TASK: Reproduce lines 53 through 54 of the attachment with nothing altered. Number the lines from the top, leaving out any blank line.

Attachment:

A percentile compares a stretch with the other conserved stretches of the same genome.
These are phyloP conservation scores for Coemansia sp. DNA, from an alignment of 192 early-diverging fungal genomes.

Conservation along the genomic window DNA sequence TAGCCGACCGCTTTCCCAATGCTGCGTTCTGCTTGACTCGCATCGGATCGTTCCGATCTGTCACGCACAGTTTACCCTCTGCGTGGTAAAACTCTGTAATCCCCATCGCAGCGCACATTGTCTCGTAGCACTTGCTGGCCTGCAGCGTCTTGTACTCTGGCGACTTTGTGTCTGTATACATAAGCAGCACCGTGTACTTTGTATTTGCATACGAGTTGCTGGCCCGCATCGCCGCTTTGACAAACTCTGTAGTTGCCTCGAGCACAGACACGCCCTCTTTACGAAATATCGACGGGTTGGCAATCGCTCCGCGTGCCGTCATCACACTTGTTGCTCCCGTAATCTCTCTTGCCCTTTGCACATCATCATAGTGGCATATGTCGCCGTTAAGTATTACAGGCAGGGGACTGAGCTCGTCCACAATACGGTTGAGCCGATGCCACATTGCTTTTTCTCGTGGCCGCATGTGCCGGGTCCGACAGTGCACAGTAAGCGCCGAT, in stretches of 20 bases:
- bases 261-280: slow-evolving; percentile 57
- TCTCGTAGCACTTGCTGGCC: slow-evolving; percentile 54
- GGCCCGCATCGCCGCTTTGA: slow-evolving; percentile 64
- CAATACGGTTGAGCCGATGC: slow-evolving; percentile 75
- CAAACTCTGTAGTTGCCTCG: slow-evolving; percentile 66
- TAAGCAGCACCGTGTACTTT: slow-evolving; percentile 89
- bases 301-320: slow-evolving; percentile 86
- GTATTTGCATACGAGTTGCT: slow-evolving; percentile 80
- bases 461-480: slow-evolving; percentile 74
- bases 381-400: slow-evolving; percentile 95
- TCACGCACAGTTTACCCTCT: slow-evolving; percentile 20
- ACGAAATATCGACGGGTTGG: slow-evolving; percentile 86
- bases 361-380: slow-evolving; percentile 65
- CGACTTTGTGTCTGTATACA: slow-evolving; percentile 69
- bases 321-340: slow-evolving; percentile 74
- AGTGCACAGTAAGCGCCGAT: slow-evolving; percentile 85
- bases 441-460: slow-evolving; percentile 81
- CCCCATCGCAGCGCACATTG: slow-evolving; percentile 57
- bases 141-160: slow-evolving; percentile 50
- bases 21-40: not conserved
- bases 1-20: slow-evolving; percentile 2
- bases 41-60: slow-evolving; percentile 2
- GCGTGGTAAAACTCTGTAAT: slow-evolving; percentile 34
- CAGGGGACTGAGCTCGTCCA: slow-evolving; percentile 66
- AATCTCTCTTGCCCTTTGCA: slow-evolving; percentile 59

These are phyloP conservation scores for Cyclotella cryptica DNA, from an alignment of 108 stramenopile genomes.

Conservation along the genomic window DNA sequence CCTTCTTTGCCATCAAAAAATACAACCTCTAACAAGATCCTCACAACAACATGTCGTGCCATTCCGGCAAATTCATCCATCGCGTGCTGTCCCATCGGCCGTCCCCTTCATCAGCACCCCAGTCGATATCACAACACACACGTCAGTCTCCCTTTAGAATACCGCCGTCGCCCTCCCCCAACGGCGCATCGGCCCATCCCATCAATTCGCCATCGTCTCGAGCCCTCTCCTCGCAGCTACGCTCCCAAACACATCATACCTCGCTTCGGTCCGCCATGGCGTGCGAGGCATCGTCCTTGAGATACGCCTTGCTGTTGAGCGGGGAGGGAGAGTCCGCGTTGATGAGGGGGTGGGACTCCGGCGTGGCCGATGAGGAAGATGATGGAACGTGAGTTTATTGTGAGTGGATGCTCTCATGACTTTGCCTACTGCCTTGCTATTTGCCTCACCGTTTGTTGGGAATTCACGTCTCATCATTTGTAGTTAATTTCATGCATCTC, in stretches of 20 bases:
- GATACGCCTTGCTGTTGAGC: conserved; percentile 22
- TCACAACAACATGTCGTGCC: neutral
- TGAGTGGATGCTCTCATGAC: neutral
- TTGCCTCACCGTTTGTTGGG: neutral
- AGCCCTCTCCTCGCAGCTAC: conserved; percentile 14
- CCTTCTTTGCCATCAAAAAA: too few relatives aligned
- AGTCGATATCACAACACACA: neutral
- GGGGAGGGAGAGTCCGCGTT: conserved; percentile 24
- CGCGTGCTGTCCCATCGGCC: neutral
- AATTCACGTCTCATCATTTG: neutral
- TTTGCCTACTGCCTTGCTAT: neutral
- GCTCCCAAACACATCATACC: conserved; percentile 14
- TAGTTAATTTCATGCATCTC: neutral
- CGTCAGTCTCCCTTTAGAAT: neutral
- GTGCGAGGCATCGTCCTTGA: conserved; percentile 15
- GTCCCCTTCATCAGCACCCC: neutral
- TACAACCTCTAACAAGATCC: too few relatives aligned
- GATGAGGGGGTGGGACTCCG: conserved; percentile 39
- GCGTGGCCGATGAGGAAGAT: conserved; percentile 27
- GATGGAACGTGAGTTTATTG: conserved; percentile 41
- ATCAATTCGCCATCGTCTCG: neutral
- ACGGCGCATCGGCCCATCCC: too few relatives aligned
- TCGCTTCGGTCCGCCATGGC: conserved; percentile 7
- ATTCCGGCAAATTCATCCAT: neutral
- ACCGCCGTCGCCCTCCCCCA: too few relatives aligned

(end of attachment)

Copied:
- TCGCTTCGGTCCGCCATGGC: conserved; percentile 7
- ATTCCGGCAAATTCATCCAT: neutral